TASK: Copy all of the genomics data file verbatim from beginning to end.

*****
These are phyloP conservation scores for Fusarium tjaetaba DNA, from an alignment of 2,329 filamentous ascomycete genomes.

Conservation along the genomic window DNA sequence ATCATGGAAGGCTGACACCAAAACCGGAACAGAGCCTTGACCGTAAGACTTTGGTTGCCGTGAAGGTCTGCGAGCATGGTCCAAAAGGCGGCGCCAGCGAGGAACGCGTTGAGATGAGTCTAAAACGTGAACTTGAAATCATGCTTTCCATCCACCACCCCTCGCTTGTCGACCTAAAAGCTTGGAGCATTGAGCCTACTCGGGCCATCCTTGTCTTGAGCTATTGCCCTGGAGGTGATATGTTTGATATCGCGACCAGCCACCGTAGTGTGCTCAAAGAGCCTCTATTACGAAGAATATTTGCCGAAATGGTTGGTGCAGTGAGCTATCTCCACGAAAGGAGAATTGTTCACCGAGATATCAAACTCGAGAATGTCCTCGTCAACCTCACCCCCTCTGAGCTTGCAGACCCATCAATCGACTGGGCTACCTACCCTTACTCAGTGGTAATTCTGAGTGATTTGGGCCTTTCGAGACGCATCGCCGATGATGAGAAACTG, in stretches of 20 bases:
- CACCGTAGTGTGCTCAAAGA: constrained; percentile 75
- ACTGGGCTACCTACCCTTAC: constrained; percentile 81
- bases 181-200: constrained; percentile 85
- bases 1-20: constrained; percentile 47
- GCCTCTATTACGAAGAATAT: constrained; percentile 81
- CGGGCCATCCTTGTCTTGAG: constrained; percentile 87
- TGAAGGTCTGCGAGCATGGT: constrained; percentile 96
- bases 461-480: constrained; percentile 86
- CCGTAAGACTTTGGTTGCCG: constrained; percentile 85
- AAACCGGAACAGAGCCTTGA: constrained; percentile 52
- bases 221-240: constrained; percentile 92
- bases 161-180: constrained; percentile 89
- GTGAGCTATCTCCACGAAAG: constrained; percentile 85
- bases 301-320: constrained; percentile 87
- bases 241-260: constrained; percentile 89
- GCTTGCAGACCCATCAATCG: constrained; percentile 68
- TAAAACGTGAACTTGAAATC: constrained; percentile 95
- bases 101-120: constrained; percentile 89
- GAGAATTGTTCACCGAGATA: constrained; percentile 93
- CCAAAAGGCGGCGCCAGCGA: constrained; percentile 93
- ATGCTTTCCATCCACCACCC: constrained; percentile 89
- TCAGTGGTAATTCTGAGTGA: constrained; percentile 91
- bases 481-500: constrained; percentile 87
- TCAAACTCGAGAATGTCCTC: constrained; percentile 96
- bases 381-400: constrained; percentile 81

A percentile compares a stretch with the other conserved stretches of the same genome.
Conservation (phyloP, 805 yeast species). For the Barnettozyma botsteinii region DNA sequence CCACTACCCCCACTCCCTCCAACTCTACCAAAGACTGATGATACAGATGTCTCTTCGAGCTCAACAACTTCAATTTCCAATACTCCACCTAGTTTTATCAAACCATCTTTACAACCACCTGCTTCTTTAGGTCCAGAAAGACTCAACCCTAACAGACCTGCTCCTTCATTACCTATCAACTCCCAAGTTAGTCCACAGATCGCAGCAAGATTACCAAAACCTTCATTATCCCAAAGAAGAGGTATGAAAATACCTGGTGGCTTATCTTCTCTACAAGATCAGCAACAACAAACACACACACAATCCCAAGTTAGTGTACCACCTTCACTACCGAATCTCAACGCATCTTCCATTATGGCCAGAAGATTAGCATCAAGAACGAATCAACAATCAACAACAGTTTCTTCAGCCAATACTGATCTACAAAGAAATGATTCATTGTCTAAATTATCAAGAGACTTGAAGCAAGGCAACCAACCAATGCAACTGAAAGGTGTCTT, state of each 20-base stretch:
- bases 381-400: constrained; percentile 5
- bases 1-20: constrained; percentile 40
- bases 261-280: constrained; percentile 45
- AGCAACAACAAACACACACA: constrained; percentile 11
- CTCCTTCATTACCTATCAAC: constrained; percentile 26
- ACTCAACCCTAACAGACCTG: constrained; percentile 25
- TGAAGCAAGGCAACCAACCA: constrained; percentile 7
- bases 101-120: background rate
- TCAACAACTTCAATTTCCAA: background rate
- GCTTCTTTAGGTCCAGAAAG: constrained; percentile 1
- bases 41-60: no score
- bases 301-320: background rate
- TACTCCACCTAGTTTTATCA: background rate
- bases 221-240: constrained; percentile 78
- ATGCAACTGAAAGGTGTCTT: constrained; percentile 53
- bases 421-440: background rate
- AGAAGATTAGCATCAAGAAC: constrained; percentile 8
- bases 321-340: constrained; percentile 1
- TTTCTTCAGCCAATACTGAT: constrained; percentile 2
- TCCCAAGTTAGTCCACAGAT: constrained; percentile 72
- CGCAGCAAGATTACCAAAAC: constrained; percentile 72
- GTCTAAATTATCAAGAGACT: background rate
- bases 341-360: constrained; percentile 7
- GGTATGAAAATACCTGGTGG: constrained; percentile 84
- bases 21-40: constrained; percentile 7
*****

These are phyloP conservation scores for Fusarium tjaetaba DNA, from an alignment of 2,329 filamentous ascomycete genomes.

Conservation along the genomic window DNA sequence ATCATGGAAGGCTGACACCAAAACCGGAACAGAGCCTTGACCGTAAGACTTTGGTTGCCGTGAAGGTCTGCGAGCATGGTCCAAAAGGCGGCGCCAGCGAGGAACGCGTTGAGATGAGTCTAAAACGTGAACTTGAAATCATGCTTTCCATCCACCACCCCTCGCTTGTCGACCTAAAAGCTTGGAGCATTGAGCCTACTCGGGCCATCCTTGTCTTGAGCTATTGCCCTGGAGGTGATATGTTTGATATCGCGACCAGCCACCGTAGTGTGCTCAAAGAGCCTCTATTACGAAGAATATTTGCCGAAATGGTTGGTGCAGTGAGCTATCTCCACGAAAGGAGAATTGTTCACCGAGATATCAAACTCGAGAATGTCCTCGTCAACCTCACCCCCTCTGAGCTTGCAGACCCATCAATCGACTGGGCTACCTACCCTTACTCAGTGGTAATTCTGAGTGATTTGGGCCTTTCGAGACGCATCGCCGATGATGAGAAACTG, in stretches of 20 bases:
- CACCGTAGTGTGCTCAAAGA: constrained; percentile 75
- ACTGGGCTACCTACCCTTAC: constrained; percentile 81
- bases 181-200: constrained; percentile 85
- bases 1-20: constrained; percentile 47
- GCCTCTATTACGAAGAATAT: constrained; percentile 81
- CGGGCCATCCTTGTCTTGAG: constrained; percentile 87
- TGAAGGTCTGCGAGCATGGT: constrained; percentile 96
- bases 461-480: constrained; percentile 86
- CCGTAAGACTTTGGTTGCCG: constrained; percentile 85
- AAACCGGAACAGAGCCTTGA: constrained; percentile 52
- bases 221-240: constrained; percentile 92
- bases 161-180: constrained; percentile 89
- GTGAGCTATCTCCACGAAAG: constrained; percentile 85
- bases 301-320: constrained; percentile 87
- bases 241-260: constrained; percentile 89
- GCTTGCAGACCCATCAATCG: constrained; percentile 68
- TAAAACGTGAACTTGAAATC: constrained; percentile 95
- bases 101-120: constrained; percentile 89
- GAGAATTGTTCACCGAGATA: constrained; percentile 93
- CCAAAAGGCGGCGCCAGCGA: constrained; percentile 93
- ATGCTTTCCATCCACCACCC: constrained; percentile 89
- TCAGTGGTAATTCTGAGTGA: constrained; percentile 91
- bases 481-500: constrained; percentile 87
- TCAAACTCGAGAATGTCCTC: constrained; percentile 96
- bases 381-400: constrained; percentile 81

A percentile compares a stretch with the other conserved stretches of the same genome.
Conservation (phyloP, 805 yeast species). For the Barnettozyma botsteinii region DNA sequence CCACTACCCCCACTCCCTCCAACTCTACCAAAGACTGATGATACAGATGTCTCTTCGAGCTCAACAACTTCAATTTCCAATACTCCACCTAGTTTTATCAAACCATCTTTACAACCACCTGCTTCTTTAGGTCCAGAAAGACTCAACCCTAACAGACCTGCTCCTTCATTACCTATCAACTCCCAAGTTAGTCCACAGATCGCAGCAAGATTACCAAAACCTTCATTATCCCAAAGAAGAGGTATGAAAATACCTGGTGGCTTATCTTCTCTACAAGATCAGCAACAACAAACACACACACAATCCCAAGTTAGTGTACCACCTTCACTACCGAATCTCAACGCATCTTCCATTATGGCCAGAAGATTAGCATCAAGAACGAATCAACAATCAACAACAGTTTCTTCAGCCAATACTGATCTACAAAGAAATGATTCATTGTCTAAATTATCAAGAGACTTGAAGCAAGGCAACCAACCAATGCAACTGAAAGGTGTCTT, state of each 20-base stretch:
- bases 381-400: constrained; percentile 5
- bases 1-20: constrained; percentile 40
- bases 261-280: constrained; percentile 45
- AGCAACAACAAACACACACA: constrained; percentile 11
- CTCCTTCATTACCTATCAAC: constrained; percentile 26
- ACTCAACCCTAACAGACCTG: constrained; percentile 25
- TGAAGCAAGGCAACCAACCA: constrained; percentile 7
- bases 101-120: background rate
- TCAACAACTTCAATTTCCAA: background rate
- GCTTCTTTAGGTCCAGAAAG: constrained; percentile 1
- bases 41-60: no score
- bases 301-320: background rate
- TACTCCACCTAGTTTTATCA: background rate
- bases 221-240: constrained; percentile 78
- ATGCAACTGAAAGGTGTCTT: constrained; percentile 53
- bases 421-440: background rate
- AGAAGATTAGCATCAAGAAC: constrained; percentile 8
- bases 321-340: constrained; percentile 1
- TTTCTTCAGCCAATACTGAT: constrained; percentile 2
- TCCCAAGTTAGTCCACAGAT: constrained; percentile 72
- CGCAGCAAGATTACCAAAAC: constrained; percentile 72
- GTCTAAATTATCAAGAGACT: background rate
- bases 341-360: constrained; percentile 7
- GGTATGAAAATACCTGGTGG: constrained; percentile 84
- bases 21-40: constrained; percentile 7